However, the module manufacturer does not usually have a marked maximum fuse value of exactly 1.56 Isc. Typically, the module will pass the UL reverse-current tests at a higher current such as 15 amps. As an example, let’s take a module that has a short-circuit current (Isc) of 5 amps and a marked value of the maximum series fuse of 15 amps. The interconnecting conductors between the modules must also have an ampacity of 15 amps, after the appropriate deratings for conditions of use have been applied if the conductors are to be protected. In a system with three series strings of this module, the two unfaulted strings could deliver 2 x 1.25 x 5 = 12.5 amps. Since this current is less than the 15-amp ampacity of the conductors and is also less than the 15-amp maximum series fuse requirement marked on the back of the module, no fuses are required because no damage can be done by overcurrents.

In another example, the module wiring is still 15 amps, as is the fuse rating marked on the back of the module. However, this module has a short-circuit current of 8 amps. The two unfaulted strings could send up to 2 x 8 x 1.25 = 20 amps. This 20 amps exceeds both the conductor ampacity and the ability of the module to withstand reverse currents, so fuses are required in each string of modules. The OCPD must be at least 1.56 Isc (1.56 x 8 = 12.48 amps) and not more than 15 amps. A 15-amp OCPD would normally be used.

Modules with low Isc and high series fuse ratings

Some modules have a low, short-circuit current and a high, maximum series fuse rating. For example, a module with a 1.5-amp Isc and a 20-amp maximum series fuse can have up to 11 strings of modules in parallel without any OCPD. The reader is encouraged to verify this—the author may be wrong.

As can be seen from these three examples, when more than two strings of modules are connected in parallel, a calculation should be done to see if the OCPD is required in each string. When three strings of modules are connected in parallel without fuses, the conductor ampacity may have to be greater than the normal 1.56 Isc.

Larger systems and possible inverter backfeed

If the inverter can backfeed utility currents into the dc PV wiring, the NEC requires that an OCPD be installed in series with the output of all strings (or modules) to protect the cables and the modules from reverse currents from any back feed of ac currents through an inverter. In many cases where there are fused combining boxes mounted at the array, an OCPD may also be needed at the inverter input, since we are assuming that the inverter is a potential source of overcurrents (see photo 3). This OCPD will have a minimum rating based on the number of strings connected in parallel on that circuit and the short circuit current of each string. This OCPD is sized to allow maximum forward currents from the array (all strings of modules) to pass through without interruption and to keep the overcurrent device from operating at more than 80% of rating.

Photo 3. Large system fused combiner box

Summary

Most utility-interactive PV systems with only one or two strings of PV modules will not require OCPD in the dc wiring between the PV array and the inverter. Systems with three strings or more will require a simple calculation to determine the OCPD requirements. Most current inverters rated at less than 10 kW are not able to backfeed currents from the utility into the dc wiring, but larger inverters and inverters that may be transformerless or designed for bipolar operation should be certified for no backfeeding. For a slightly more technical approach to these requirements and calculations, see Appendix J in the author’s PV Power Systems and the 2005 NEC: Suggested Practices manual (below).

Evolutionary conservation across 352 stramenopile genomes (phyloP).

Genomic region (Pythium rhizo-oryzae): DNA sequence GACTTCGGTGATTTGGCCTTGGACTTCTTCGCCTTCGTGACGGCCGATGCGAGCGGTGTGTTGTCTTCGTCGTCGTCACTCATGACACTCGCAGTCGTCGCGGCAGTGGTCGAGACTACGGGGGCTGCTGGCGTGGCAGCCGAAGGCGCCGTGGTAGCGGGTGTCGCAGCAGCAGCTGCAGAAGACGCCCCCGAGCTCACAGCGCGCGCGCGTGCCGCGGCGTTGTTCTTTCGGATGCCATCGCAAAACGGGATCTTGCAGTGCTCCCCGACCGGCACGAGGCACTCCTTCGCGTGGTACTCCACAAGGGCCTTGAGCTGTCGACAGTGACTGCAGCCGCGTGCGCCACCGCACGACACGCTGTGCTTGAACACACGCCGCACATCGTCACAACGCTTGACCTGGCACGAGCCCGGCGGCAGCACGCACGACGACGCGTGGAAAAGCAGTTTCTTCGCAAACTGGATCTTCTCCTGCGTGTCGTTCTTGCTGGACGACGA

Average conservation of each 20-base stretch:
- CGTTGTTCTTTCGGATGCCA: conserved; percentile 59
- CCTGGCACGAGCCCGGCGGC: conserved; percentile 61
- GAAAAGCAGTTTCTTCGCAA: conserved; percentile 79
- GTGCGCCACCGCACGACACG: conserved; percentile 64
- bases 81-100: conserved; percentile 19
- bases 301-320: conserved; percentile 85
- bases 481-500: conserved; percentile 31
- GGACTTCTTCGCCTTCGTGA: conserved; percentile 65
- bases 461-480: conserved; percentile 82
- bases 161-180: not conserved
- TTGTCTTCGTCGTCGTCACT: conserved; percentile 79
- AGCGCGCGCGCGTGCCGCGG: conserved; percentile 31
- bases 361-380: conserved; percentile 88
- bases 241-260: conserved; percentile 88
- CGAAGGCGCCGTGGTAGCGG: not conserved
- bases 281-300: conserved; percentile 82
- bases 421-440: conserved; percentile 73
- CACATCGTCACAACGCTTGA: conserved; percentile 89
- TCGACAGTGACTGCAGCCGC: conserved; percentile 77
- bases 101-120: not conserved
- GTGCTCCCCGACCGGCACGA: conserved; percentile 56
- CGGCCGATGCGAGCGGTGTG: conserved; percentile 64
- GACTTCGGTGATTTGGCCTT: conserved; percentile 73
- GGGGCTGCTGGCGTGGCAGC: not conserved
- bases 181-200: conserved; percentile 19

If this article has raised questions, do not hesitate to contact the author by phone or e-mail. E-mail: jwiles@nmsu.edu Phone: 575-646-6105

A color copy of the latest version (1.7a) of the 150-page,Photovoltaic Power Systems and the 2005 National Electrical Code: Suggested Practices, published by Sandia National Laboratories and written by the author, may be downloaded from this web site: http://www.nmsu.edu/~tdi/Photovoltaics/Codes-Stds/PVnecSugPract.html

The Southwest Technology Development Institute web site maintains a PV Systems Inspector/Installer Checklist and all copies of the previous "Perspectives on PV” articles for easy downloading. Copies of "Code Corner” written by the author and published in Home Power Magazine over the last 10 years are also available on this web site: http://www.nmsu.edu/~tdi/Photovoltaics/Codes-Stds/Codes-Stds.html

The author makes 6–8 hour presentations on "PV Systems and the NEC” to groups of 40 or more inspectors, electricians, electrical contractors, and PV professionals for a very nominal cost on an as-requested basis. A schedule of future presentations can be found on the IEE/SWTDI web site.

## Common PV Code Violations

Posted By John Wiles, Saturday, March 01, 2008
Updated: Monday, January 21, 2013
As we move into 2008, the PV industry continues to grow by leaps and bounds. New module and inverter manufacturers are entering the industry, and the number of individuals and organizations installing PV systems is growing right along with the demand. Numerous small 2 kW residential and large megawatt commercial PV systems are being installed in many states, and all need to be inspected for code-compliance. With new people entering the industry every day, the common code violations we have seen in the past will continue. Here are some of the most prominent ones that have been repeatedly observed throughout the country.

Photo 1. Grounded PV source circuits, but no white conductors

DC Module Wiring Color Codes